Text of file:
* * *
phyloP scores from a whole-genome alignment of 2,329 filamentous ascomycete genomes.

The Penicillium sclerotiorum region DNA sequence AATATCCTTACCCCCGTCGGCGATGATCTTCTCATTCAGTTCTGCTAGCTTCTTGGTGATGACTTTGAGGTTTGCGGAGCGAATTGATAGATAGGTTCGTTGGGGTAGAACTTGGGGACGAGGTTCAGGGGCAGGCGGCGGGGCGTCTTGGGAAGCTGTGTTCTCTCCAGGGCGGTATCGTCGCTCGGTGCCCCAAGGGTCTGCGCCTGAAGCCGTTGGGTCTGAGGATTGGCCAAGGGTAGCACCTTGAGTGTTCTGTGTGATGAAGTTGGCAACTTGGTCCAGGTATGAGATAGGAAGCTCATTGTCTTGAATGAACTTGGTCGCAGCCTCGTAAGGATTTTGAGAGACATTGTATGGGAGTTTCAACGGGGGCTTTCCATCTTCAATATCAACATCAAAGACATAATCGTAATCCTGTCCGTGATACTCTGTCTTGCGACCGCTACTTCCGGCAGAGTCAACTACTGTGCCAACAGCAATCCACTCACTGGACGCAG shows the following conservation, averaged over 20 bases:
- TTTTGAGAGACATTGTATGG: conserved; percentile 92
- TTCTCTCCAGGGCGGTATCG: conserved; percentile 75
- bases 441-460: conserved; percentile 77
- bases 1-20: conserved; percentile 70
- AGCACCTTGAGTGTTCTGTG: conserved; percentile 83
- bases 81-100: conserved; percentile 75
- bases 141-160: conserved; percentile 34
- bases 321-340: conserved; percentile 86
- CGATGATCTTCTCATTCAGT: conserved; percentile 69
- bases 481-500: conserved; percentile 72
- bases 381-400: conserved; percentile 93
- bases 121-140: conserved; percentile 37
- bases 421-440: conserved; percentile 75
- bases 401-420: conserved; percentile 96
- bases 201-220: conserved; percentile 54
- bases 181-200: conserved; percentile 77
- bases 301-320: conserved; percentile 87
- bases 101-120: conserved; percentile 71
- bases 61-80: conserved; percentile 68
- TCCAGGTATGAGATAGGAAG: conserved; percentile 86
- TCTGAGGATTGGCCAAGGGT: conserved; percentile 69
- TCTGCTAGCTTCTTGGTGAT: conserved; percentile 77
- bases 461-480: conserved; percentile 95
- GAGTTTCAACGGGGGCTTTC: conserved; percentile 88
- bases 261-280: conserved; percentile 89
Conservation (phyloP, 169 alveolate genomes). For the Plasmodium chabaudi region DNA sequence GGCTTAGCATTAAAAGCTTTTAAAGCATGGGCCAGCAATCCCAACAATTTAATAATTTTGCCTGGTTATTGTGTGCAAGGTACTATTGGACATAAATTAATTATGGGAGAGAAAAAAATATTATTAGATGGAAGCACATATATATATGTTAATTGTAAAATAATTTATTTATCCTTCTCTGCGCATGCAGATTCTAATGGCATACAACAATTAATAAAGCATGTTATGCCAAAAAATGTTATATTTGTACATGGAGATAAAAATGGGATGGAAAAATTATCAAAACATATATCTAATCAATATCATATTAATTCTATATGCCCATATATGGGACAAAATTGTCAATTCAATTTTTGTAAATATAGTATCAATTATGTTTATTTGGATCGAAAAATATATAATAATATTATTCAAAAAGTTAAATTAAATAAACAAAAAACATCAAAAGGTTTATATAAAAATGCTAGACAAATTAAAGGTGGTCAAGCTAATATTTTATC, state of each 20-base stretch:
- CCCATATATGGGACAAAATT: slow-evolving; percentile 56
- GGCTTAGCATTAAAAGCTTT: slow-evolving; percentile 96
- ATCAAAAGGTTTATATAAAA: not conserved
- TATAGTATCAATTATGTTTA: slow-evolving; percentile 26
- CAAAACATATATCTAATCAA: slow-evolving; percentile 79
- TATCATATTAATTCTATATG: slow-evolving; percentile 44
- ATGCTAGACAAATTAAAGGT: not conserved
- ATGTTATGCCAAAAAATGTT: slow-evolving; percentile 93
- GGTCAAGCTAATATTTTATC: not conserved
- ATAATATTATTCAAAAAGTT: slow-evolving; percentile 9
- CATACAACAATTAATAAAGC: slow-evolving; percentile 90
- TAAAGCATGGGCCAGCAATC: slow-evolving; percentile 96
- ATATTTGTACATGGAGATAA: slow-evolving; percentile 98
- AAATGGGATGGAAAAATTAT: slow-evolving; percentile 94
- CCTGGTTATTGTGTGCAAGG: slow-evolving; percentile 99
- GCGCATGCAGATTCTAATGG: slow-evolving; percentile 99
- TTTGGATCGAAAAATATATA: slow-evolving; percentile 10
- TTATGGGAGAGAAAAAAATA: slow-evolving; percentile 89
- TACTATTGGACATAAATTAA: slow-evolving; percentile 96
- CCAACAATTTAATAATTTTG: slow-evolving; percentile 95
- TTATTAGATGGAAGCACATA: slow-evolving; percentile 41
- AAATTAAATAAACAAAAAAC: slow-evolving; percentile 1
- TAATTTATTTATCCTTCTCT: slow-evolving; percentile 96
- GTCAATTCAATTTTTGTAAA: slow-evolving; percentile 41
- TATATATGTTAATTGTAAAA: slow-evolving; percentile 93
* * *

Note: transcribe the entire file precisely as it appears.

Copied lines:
phyloP scores from a whole-genome alignment of 2,329 filamentous ascomycete genomes.

The Penicillium sclerotiorum region DNA sequence AATATCCTTACCCCCGTCGGCGATGATCTTCTCATTCAGTTCTGCTAGCTTCTTGGTGATGACTTTGAGGTTTGCGGAGCGAATTGATAGATAGGTTCGTTGGGGTAGAACTTGGGGACGAGGTTCAGGGGCAGGCGGCGGGGCGTCTTGGGAAGCTGTGTTCTCTCCAGGGCGGTATCGTCGCTCGGTGCCCCAAGGGTCTGCGCCTGAAGCCGTTGGGTCTGAGGATTGGCCAAGGGTAGCACCTTGAGTGTTCTGTGTGATGAAGTTGGCAACTTGGTCCAGGTATGAGATAGGAAGCTCATTGTCTTGAATGAACTTGGTCGCAGCCTCGTAAGGATTTTGAGAGACATTGTATGGGAGTTTCAACGGGGGCTTTCCATCTTCAATATCAACATCAAAGACATAATCGTAATCCTGTCCGTGATACTCTGTCTTGCGACCGCTACTTCCGGCAGAGTCAACTACTGTGCCAACAGCAATCCACTCACTGGACGCAG shows the following conservation, averaged over 20 bases:
- TTTTGAGAGACATTGTATGG: conserved; percentile 92
- TTCTCTCCAGGGCGGTATCG: conserved; percentile 75
- bases 441-460: conserved; percentile 77
- bases 1-20: conserved; percentile 70
- AGCACCTTGAGTGTTCTGTG: conserved; percentile 83
- bases 81-100: conserved; percentile 75
- bases 141-160: conserved; percentile 34
- bases 321-340: conserved; percentile 86
- CGATGATCTTCTCATTCAGT: conserved; percentile 69
- bases 481-500: conserved; percentile 72
- bases 381-400: conserved; percentile 93
- bases 121-140: conserved; percentile 37
- bases 421-440: conserved; percentile 75
- bases 401-420: conserved; percentile 96
- bases 201-220: conserved; percentile 54
- bases 181-200: conserved; percentile 77
- bases 301-320: conserved; percentile 87
- bases 101-120: conserved; percentile 71
- bases 61-80: conserved; percentile 68
- TCCAGGTATGAGATAGGAAG: conserved; percentile 86
- TCTGAGGATTGGCCAAGGGT: conserved; percentile 69
- TCTGCTAGCTTCTTGGTGAT: conserved; percentile 77
- bases 461-480: conserved; percentile 95
- GAGTTTCAACGGGGGCTTTC: conserved; percentile 88
- bases 261-280: conserved; percentile 89
Conservation (phyloP, 169 alveolate genomes). For the Plasmodium chabaudi region DNA sequence GGCTTAGCATTAAAAGCTTTTAAAGCATGGGCCAGCAATCCCAACAATTTAATAATTTTGCCTGGTTATTGTGTGCAAGGTACTATTGGACATAAATTAATTATGGGAGAGAAAAAAATATTATTAGATGGAAGCACATATATATATGTTAATTGTAAAATAATTTATTTATCCTTCTCTGCGCATGCAGATTCTAATGGCATACAACAATTAATAAAGCATGTTATGCCAAAAAATGTTATATTTGTACATGGAGATAAAAATGGGATGGAAAAATTATCAAAACATATATCTAATCAATATCATATTAATTCTATATGCCCATATATGGGACAAAATTGTCAATTCAATTTTTGTAAATATAGTATCAATTATGTTTATTTGGATCGAAAAATATATAATAATATTATTCAAAAAGTTAAATTAAATAAACAAAAAACATCAAAAGGTTTATATAAAAATGCTAGACAAATTAAAGGTGGTCAAGCTAATATTTTATC, state of each 20-base stretch:
- CCCATATATGGGACAAAATT: slow-evolving; percentile 56
- GGCTTAGCATTAAAAGCTTT: slow-evolving; percentile 96
- ATCAAAAGGTTTATATAAAA: not conserved
- TATAGTATCAATTATGTTTA: slow-evolving; percentile 26
- CAAAACATATATCTAATCAA: slow-evolving; percentile 79
- TATCATATTAATTCTATATG: slow-evolving; percentile 44
- ATGCTAGACAAATTAAAGGT: not conserved
- ATGTTATGCCAAAAAATGTT: slow-evolving; percentile 93
- GGTCAAGCTAATATTTTATC: not conserved
- ATAATATTATTCAAAAAGTT: slow-evolving; percentile 9
- CATACAACAATTAATAAAGC: slow-evolving; percentile 90
- TAAAGCATGGGCCAGCAATC: slow-evolving; percentile 96
- ATATTTGTACATGGAGATAA: slow-evolving; percentile 98
- AAATGGGATGGAAAAATTAT: slow-evolving; percentile 94
- CCTGGTTATTGTGTGCAAGG: slow-evolving; percentile 99
- GCGCATGCAGATTCTAATGG: slow-evolving; percentile 99
- TTTGGATCGAAAAATATATA: slow-evolving; percentile 10
- TTATGGGAGAGAAAAAAATA: slow-evolving; percentile 89
- TACTATTGGACATAAATTAA: slow-evolving; percentile 96
- CCAACAATTTAATAATTTTG: slow-evolving; percentile 95
- TTATTAGATGGAAGCACATA: slow-evolving; percentile 41
- AAATTAAATAAACAAAAAAC: slow-evolving; percentile 1
- TAATTTATTTATCCTTCTCT: slow-evolving; percentile 96
- GTCAATTCAATTTTTGTAAA: slow-evolving; percentile 41
- TATATATGTTAATTGTAAAA: slow-evolving; percentile 93